Jerome (10:34):

But, you know, that’s why I try to be the, you know, try to be the type of programmer I wish was around when I was coming up. Like, that’s been my sole focus and mission. I wanna be, you know, being a hero is essentially being what you needed like, when you were like, going through it, right? So that’s what I gotta be.

Teja (10:56):

That’s awesome. So the curriculum, I think, starts with like, command line basics and then gets to JavaScript, right, and then eventually they can actually contribute to the website, which is built…okay, that’s cool. So it’s almost like verifying them through a contribution to the product. (Jerome: Yes.) It’s like an open source product and then…(Jerome: Yeah.) that’s really neat. And then you know for sure, you can actually review the code. Like, okay, I get the basics.

Jerome (11:24):

Yeah. Even on their personal projects, the whole point is to have them be able to move like programmers, to think like programmers, to actually go through those processes, right? (Teja: Yeah.) And even from, you know, the very beginning, on having to write, I had to explain something today. I’m making you write blogs, because programming, working as a dev is writing intensive. I think they think that all they’re gonna do is write code. Like, no, you’re gonna do design docs, you’re gonna do all types of things before you even write code. Like, there’s gonna be a lot of like, you know, conversations. [It’s] not just gonna be, you know, boop, boop, boop <laugh>. (Teja: <Laugh>.) You’re gonna have to write something. If you’re gonna do some programming, you’re gonna do some writing, and even when they do it, they get the peer review.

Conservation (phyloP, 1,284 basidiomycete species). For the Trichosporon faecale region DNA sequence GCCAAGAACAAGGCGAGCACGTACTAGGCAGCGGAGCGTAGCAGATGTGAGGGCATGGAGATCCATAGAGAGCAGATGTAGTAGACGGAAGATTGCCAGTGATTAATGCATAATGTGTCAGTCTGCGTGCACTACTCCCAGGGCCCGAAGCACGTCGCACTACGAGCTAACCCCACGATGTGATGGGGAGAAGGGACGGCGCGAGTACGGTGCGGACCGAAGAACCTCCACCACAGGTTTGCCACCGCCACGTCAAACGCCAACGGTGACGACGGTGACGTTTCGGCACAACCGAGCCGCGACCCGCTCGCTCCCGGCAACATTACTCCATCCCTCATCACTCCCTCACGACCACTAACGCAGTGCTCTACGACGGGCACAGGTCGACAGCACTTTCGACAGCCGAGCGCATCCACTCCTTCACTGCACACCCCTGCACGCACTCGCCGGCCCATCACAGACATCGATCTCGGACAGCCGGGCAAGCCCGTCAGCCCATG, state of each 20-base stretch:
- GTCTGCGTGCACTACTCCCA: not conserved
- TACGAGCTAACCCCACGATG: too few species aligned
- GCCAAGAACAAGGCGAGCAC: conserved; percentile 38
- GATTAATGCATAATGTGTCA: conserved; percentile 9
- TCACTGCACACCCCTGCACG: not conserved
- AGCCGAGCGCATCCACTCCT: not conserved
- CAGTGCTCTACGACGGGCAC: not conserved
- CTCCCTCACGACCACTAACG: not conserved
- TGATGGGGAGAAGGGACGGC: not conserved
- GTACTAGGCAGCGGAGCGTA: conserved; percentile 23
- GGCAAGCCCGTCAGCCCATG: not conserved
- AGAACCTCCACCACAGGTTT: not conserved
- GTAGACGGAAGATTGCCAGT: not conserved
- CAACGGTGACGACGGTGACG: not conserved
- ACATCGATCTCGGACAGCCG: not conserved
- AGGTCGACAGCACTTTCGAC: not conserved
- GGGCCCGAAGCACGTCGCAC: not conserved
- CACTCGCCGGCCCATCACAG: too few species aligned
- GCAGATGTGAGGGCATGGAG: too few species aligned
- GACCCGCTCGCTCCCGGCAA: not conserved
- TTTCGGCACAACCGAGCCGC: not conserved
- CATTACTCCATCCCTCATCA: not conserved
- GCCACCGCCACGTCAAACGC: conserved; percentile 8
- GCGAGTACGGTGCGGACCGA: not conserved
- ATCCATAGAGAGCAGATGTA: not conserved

Jerome (12:11):

We ask some questions based upon it, and it’s been a great opportunity, ’cause even with AI coming out, we’ve been able to ask more questions. Like, just go deeper and learn. Like, which is for me, I don’t have a problem using AI. I have a problem with them like, using AI and not knowing what that means, (Teja: Yeah, yeah.) right? You know, because it doesn’t make any sense for me to say, “Hey, you can’t use a tool you’re gonna use at work anyway,” right? (Teja: Yeah.) Like, I’m at Microsoft, and I am, you know, writing code, and I have the entire co-pilot suite. So it is what it, like, yeah. You’re gonna be using it in real life, so it’s cool.

Teja (12:50):

That’s cool. (Jerome: <Laugh>.) Yeah, that’s cool. Yeah, no, you can like, I mean, code interpreter even can do a lot for you, you know? (Jerome: Yeah.) You have to look at it and like, make sure that it’s like, actually doing what you want, because sometimes it doesn’t. You’re like, why did you like, you know, you can make it actually make an application, and it’s missing some key logic, and you’re like, “How did this go through?”